Re: May Infants and Toddlers
posted at 5/20/2013 11:09 AM EDT
Arcain, I can not recall how old your LO is... but it depends on the age and the child's personality from what I seen with mine and with other kids... DS would cry at drop off from around 8-12 months unless I found some toys for him that he really liked, or passed him to his favorite teacher (he had two teachers and only one that he really liked). Around 12 months, he moved to a new room, and loved it, so then the only time drop off got difficult was if we had to drop him off in his old room and it was a teacher he did not like as much. And I recall pickup was very challenging... sometimes I had to nurse him before I could collect his stuff and get him into the car. When he was older, we started to bring a pouch for the ride home, and that helped a lot.
DD is almost 9 months, and she used to be really easy to drop off but in the last few weeks, she has suddenly started to burst into tears if she thinks I am leaving, so I put her stuff away while I hold her, then nurse her and fill out her sheet - and last, wait until her teacher is not busy and then pass her to her teacher. Luckily, they have a camera in her room so I can see how quickly she settles down and plays. DH does the pickup, and he says he has to pick her up immediately and put her into the ergo before collecting her stuff, or she will cry (sometimes even do the pitiful crawl of tears over to DH if he does not move fast enough in her direction). I know it will probably last for a few months then get easier.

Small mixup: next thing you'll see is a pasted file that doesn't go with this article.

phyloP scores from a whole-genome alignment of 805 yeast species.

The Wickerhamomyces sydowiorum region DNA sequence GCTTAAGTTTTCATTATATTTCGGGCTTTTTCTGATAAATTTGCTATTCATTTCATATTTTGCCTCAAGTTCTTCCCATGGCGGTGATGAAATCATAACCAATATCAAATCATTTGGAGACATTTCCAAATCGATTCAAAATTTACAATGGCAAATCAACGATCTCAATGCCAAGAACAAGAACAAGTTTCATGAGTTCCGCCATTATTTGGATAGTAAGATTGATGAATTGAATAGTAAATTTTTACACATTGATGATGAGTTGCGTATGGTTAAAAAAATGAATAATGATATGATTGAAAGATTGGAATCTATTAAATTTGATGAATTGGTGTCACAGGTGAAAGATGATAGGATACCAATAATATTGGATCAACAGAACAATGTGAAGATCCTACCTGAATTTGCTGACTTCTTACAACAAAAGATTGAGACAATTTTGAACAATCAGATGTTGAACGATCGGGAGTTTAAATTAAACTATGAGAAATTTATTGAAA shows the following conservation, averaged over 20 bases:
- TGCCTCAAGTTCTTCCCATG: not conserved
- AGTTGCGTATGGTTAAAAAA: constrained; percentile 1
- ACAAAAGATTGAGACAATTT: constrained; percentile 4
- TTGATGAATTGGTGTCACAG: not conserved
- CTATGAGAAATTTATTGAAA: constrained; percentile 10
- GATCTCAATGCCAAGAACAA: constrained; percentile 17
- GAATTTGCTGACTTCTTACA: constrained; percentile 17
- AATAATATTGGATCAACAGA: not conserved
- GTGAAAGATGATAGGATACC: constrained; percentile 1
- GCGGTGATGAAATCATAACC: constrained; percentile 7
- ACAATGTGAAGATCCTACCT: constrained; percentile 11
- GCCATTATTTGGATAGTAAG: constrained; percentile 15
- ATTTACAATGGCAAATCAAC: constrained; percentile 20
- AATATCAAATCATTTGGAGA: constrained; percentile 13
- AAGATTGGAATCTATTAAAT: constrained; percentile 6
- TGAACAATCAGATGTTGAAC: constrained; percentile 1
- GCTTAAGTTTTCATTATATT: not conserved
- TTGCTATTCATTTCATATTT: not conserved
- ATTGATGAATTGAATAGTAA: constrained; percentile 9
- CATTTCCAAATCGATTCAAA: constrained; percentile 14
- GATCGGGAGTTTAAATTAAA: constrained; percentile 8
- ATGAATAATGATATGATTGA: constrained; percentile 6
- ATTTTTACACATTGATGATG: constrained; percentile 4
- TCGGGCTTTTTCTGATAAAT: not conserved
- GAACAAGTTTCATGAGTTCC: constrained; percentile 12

I can not recall if you are at a home daycare or daycare center, but most centers usually will have a video camera in the room and screen to watch from outside the room (which I used with both kids to see how they are doing after I leave).
The most important thing I found with both of the kids is to have the same good bye routine "Bye-Bye <name>" and leave (and don't come back in - if I forgot something like diapers, I would ask the staff to go into the room), and never "sneak" out - that makes them paranoid. I know it is tempting to leave them when they are not thinking of you leaving, but I found if I do the same routine and they know I am leaving, they don't spend a lot of time waiting or hoping I am just around the corner. They know once I am out the door, I am out, and that someone (usually DH) will be back to pick them up at the end of the day, and from watching the cameras, I can see that they would settle down into their school routines quickly.